The PC leadership sprint begins

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by L. IAN MacDONALD
National Post, Monday, June 15, 2009

The Ontario Progressive Conservative leadership race is about segments and market share of the political spectrum.

Christine Elliott has emerged as the frontrunner because she has successfully defined and occupied the most space. She has a lock on the party's Red Tory wing, is the lone centrist and is working the centre-right with policies such as her popular proposal for a flat-tax.

This is her competitive advantage over her opponents, three white guys all fishing out of the right side of the boat. Frank Klees, a smooth operator reminiscent of a younger Ernie Eves, is on the centre-right and trying to crowd Elliott for pragmatic centrists. Tim Hudak, who was the early front-runner, is the anointed candidate of the Mike Harris wing of the party -- right wing and ideological about it. And Randy Hillier represents the rural libertarian branch of the party. He is all about property rights, abolishing the provincial human rights commission and so on. You name it and the true believers can find it in his program.

An Ipsos poll of Conservatives recently put Elliott in the lead at 35%, with clear separation back to the other three, who were bunched together within the margin of error in the mid-20s.

While he may be beyond the fringe, Hillier certainly provides top entertainment value, and rocked the house with laughter, cheers and jeers Wednesday night at the final candidates' debate at the University of Ottawa. On health care, he said, "It's easier for my dog to get treated than my son." He would abolish the Human Rights Commission "because it stifles free speech." As for what differentiates his candidacy from the others: "Unlike some others, I offer solutions and not just platitudes." His landowners' claque in the overflow crowd loved it all.

For Klees, "the ballot question is which of the four candidates is best equipped to win the next election." He would "restore this great province to the greatness it once had." Echoes of John Robarts and Bill Davis. Some of the party's best operatives -- such as his campaign chair, John Capobianco, and his communications director, Sandra Buckler -- are in his camp. He certainly looks the part of an Ontario premier; the question is whether he can play the part.

To Hudak, the present economic plight is a major issue. "Who in this room," he asked, "ever imagined that Ontario would be a have-not province?" But the laying on of hands from Harris is a mixed blessing. While Harris won consecutive majorities in 1995 and 1999 and brought the Common Sense Revolution to Ontario, he also brought thousands into the streets to protest cutbacks in health and education, as well as municipal mergers dictated from Queen's Park. Hudak's wife, Deb Hutton, was a hard-nosed political aide to Harris who influenced a lot of people without making any friends.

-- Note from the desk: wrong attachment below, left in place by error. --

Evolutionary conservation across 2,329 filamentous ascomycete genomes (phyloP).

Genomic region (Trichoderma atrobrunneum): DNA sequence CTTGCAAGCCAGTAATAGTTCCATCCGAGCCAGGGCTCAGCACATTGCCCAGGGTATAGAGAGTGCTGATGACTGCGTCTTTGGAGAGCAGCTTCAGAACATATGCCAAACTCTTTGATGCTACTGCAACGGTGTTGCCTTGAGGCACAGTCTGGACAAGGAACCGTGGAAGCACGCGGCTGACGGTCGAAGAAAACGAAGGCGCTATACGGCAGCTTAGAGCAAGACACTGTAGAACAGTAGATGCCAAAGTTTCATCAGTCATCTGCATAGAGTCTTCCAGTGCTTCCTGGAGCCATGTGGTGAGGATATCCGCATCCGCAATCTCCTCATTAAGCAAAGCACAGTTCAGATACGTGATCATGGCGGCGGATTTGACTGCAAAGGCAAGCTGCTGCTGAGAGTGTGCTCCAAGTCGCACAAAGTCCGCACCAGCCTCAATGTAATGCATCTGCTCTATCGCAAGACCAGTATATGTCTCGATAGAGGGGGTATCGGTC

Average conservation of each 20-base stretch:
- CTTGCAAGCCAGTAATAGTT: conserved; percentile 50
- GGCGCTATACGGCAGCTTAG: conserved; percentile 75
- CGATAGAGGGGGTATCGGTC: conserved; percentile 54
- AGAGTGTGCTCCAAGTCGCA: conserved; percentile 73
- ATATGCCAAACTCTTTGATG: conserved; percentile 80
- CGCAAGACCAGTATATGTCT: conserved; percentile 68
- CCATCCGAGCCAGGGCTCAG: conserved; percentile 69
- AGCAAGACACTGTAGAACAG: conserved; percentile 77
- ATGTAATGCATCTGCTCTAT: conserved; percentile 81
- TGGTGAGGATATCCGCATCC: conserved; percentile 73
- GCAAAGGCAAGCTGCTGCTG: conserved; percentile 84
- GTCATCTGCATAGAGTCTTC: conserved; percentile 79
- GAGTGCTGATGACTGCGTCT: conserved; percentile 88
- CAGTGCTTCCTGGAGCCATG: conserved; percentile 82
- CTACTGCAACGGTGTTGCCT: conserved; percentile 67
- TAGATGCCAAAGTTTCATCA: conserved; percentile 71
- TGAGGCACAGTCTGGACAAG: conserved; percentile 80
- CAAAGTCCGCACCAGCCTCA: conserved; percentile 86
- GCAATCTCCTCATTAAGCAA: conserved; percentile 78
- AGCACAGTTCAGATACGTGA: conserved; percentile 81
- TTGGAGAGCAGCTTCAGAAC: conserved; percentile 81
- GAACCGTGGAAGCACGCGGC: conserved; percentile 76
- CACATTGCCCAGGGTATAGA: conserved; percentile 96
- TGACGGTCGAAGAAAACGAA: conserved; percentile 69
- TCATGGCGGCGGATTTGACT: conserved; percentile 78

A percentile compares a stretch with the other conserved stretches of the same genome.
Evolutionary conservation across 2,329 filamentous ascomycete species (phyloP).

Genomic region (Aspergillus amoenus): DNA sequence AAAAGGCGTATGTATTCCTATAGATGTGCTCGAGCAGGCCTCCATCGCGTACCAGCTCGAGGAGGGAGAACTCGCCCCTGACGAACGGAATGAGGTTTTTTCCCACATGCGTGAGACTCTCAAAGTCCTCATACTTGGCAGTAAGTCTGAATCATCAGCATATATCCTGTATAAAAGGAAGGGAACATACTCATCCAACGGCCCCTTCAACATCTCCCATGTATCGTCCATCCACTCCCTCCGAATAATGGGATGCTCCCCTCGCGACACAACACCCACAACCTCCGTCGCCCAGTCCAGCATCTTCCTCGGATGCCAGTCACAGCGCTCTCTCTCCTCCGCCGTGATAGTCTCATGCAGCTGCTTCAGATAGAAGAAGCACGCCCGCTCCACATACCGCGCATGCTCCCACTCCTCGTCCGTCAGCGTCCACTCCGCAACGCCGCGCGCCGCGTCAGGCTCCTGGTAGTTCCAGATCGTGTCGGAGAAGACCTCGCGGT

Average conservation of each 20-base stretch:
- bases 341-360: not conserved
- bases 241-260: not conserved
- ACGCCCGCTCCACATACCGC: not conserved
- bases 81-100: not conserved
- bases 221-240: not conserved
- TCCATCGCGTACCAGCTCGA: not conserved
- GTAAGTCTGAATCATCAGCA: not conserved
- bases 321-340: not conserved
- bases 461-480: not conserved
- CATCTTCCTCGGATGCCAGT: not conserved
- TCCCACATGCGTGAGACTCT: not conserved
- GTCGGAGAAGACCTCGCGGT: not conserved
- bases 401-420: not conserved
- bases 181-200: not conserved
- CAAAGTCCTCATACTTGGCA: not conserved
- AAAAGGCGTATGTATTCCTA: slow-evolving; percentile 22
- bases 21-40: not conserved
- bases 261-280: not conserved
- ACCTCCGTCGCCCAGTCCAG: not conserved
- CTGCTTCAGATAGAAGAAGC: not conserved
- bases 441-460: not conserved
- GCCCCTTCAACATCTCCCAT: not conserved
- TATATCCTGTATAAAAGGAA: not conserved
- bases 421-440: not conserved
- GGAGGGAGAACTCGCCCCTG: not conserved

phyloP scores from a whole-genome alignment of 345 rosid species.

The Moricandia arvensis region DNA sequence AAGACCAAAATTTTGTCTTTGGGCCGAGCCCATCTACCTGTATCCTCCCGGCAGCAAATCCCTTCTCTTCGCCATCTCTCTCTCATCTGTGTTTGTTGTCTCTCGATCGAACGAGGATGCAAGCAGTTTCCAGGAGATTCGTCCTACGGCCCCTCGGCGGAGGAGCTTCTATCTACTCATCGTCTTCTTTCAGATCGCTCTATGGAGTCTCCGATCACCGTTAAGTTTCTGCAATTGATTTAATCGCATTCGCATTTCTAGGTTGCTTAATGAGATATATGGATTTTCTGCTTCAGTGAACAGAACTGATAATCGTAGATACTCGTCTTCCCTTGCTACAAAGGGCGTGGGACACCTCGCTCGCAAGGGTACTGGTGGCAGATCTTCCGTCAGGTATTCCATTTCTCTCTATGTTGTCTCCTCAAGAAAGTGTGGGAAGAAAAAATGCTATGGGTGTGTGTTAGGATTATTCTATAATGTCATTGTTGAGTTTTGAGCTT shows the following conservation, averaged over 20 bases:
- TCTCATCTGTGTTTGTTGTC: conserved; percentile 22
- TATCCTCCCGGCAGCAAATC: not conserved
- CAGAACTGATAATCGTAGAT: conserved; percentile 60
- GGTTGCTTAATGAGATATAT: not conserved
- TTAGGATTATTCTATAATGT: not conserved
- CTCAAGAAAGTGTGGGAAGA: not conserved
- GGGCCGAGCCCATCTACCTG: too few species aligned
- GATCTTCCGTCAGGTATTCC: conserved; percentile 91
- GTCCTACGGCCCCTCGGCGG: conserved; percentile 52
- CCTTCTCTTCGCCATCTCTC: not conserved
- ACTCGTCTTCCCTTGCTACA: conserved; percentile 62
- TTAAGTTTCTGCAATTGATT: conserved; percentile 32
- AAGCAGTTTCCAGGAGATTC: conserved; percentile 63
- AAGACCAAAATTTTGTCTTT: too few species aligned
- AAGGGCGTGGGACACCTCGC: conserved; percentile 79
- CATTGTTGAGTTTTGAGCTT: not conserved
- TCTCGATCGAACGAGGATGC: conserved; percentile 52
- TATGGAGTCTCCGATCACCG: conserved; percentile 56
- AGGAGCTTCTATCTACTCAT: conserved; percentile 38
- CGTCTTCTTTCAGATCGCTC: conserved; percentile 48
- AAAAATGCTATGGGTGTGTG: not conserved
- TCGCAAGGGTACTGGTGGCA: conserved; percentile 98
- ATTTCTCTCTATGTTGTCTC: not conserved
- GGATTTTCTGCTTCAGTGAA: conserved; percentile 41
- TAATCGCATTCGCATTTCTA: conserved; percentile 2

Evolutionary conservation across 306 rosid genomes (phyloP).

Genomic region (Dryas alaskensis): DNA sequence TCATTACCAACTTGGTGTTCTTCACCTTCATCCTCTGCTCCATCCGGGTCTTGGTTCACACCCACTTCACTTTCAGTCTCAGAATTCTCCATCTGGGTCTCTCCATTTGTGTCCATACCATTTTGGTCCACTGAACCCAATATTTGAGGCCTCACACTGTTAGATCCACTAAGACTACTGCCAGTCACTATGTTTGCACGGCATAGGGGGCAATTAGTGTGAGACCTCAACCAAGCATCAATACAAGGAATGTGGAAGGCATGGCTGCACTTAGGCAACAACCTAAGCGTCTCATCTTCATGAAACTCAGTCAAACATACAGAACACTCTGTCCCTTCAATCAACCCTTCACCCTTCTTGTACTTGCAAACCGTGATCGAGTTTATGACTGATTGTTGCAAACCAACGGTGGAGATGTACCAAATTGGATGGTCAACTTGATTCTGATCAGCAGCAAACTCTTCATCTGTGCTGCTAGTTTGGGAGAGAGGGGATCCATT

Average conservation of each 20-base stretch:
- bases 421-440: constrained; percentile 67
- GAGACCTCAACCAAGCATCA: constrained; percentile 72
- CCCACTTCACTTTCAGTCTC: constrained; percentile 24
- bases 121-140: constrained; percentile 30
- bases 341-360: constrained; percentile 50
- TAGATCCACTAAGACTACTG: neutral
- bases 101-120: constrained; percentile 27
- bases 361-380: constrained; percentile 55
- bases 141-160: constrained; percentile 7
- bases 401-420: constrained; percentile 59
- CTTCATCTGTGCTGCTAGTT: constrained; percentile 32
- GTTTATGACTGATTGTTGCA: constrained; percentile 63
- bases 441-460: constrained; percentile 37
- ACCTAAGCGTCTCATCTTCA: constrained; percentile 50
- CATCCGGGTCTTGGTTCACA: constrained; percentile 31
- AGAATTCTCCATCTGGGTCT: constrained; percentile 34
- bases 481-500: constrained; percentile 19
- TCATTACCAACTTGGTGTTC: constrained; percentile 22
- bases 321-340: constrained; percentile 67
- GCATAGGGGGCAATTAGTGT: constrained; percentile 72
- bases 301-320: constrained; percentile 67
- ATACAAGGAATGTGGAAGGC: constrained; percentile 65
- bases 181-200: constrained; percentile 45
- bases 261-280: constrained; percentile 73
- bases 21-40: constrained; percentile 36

As Elliott politely pointed out, nostalgia for the Harris era is misplaced, and belongs to another century.

There's one more debate with Steve Paikin on TVO on Thursday, but after Wednesday's final regional debate, the positioning phase of the campaign is essentially over. This is the air game, about definition and differentiation, not to mention earned media coverage. Elliott has clearly won this phase of the campaign -- her personal narrative, as the mother of triplet sons, one of whom has special needs, is quite compelling and substantiates her calls for "compassionate conservatism" and community activism.

Her marriage to federal Finance Minister Jim Flaherty makes her part of an interesting power couple, and would make for curious conversations at the breakfast table over issues such as the EI funding threshold for Ontario. "They'll just have to change it," she says flatly, in a tone heard in all marriages when the wife has made up her mind, and there is simply no further point in discussing it.

The election will employ a preferential ballot in two stages, on June 21 and 25 in all 106 ridings across the province -- the winner to be announced on June 27. The final phase of this 100-day leadership sprint is all about GOTV -- get out the vote -- for the first ballot, and alliances for the second, after the fourth place finisher is eliminated. Hillier is almost certain to go to Hudak, who supports him on abolishing the HRC. Klees would have a more likely affinity with Elliott, as she would with him in the event she stumbled.

 
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